the success of HMA No. 9, further ships were ordered by the
Admiralty. Along with the Vickers Company, three new contractors
were required to produce rigid ships. The Vickers Company had
already proven themselves with the design and construction of
No. 9 and were the only company with any experience of building
a large ship.
23 on take off - notice the mooring lines dangling.
the trials and design success of HMA No. 9, it was agreed that
the Zeppelin threat had to be tackled head on; the Admiralty required
more ships. There were initial problems at the Admiralty with
regards to change of staff and also general opinion regarding
rigid airships, as the successful non-rigid programme was expanding
rapidly. However in June of 1915, along with the Vickers Company,
three new contractors were selected to produce rigid ships.
three new contractors were Beardmore, Armstrong and Whitworth
and finally Shorts Brothers. All three companies were to become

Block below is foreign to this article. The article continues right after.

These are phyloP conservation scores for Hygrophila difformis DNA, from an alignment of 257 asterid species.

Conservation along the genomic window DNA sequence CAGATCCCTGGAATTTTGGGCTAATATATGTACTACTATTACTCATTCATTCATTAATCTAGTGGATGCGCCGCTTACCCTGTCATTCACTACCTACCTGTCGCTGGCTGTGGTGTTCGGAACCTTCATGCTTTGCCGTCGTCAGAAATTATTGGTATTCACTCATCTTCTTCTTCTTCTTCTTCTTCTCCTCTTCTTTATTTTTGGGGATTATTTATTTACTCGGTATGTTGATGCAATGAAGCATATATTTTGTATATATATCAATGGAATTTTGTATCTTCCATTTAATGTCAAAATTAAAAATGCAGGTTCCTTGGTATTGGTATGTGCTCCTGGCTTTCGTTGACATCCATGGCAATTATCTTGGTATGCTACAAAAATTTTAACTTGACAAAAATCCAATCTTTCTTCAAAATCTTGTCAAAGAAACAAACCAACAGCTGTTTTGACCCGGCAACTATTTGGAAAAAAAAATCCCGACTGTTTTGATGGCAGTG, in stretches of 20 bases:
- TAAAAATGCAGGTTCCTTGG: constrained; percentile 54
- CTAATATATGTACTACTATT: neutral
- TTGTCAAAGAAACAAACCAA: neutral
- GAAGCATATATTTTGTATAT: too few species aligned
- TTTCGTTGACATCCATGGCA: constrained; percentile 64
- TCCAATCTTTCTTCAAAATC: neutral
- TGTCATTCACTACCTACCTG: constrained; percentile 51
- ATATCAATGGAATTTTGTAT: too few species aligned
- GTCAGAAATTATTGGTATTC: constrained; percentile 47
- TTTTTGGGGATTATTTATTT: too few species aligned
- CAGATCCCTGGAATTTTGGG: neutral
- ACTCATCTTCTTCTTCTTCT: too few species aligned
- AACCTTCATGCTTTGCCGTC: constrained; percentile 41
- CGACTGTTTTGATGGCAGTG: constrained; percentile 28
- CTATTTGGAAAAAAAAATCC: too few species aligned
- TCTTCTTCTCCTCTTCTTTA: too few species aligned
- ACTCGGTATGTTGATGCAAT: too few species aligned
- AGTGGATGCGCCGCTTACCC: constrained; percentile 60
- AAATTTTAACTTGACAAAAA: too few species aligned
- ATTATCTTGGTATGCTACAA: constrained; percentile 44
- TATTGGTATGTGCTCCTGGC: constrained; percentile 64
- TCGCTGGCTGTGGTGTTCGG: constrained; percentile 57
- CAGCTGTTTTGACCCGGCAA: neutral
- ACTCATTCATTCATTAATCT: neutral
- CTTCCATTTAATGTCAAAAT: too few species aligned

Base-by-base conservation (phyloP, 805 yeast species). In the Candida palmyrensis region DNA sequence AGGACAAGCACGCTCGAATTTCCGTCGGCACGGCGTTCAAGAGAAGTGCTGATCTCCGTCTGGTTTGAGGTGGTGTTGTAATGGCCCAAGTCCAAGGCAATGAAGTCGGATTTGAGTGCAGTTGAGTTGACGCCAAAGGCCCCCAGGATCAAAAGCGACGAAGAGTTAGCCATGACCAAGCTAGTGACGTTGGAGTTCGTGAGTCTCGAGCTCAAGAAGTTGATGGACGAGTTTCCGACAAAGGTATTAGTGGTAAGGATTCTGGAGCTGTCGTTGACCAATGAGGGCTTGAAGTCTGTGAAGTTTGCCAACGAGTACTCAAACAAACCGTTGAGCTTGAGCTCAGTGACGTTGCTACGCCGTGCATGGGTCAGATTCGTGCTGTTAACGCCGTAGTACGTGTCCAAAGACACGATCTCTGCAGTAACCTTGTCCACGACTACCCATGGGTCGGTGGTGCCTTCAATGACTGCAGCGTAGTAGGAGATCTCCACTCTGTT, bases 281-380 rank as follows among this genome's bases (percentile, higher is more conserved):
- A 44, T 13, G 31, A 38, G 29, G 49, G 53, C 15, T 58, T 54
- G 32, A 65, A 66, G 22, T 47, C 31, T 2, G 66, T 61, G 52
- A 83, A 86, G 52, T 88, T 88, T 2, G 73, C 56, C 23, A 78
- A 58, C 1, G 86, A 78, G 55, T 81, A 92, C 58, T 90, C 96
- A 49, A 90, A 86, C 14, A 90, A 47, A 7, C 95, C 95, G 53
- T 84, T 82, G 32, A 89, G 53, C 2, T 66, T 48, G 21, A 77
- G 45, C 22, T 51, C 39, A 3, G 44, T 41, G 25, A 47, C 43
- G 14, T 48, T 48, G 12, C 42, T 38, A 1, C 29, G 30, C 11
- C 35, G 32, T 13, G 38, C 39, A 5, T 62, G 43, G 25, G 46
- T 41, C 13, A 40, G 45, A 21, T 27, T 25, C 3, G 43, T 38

famous in the world of aviation. By October 1915 the drawings
were approved and three ships were ordered. By December the pace
of design and the requirement for big ships had increased dramatically
and a further sixteen ships had been budgeted for by the Admiralty.
All of these ships were to become known as the 23 Class, which
were in effect stretched versions of the original No. 9. The designs
were seen in essence as modified versions of No.9, with an extra
bay inserted in the middle of the ship. A gun platform was added
to the top of the ship designed to take a two pound gun and two
Lewis machine guns. The platform was surrounded by 18 inch sanctions
carrying lifelines. These sanctions could be extended to double
the height in order to carry a canvas windscreen. Three other
Lewis guns were to be fitted at the extreme tail, in the control
car further aft and on the top walking way.
for the construction of additional rigid airships was granted
before No. 9 was completed. The 23 Class (originally to consist
of ten airships: No. 23 to 25, and R-26 to R-32 inclusive) would
show improvement over No. 9 by providing an increase of between
57 and 65% in useful lift. Yet this was still insufficient to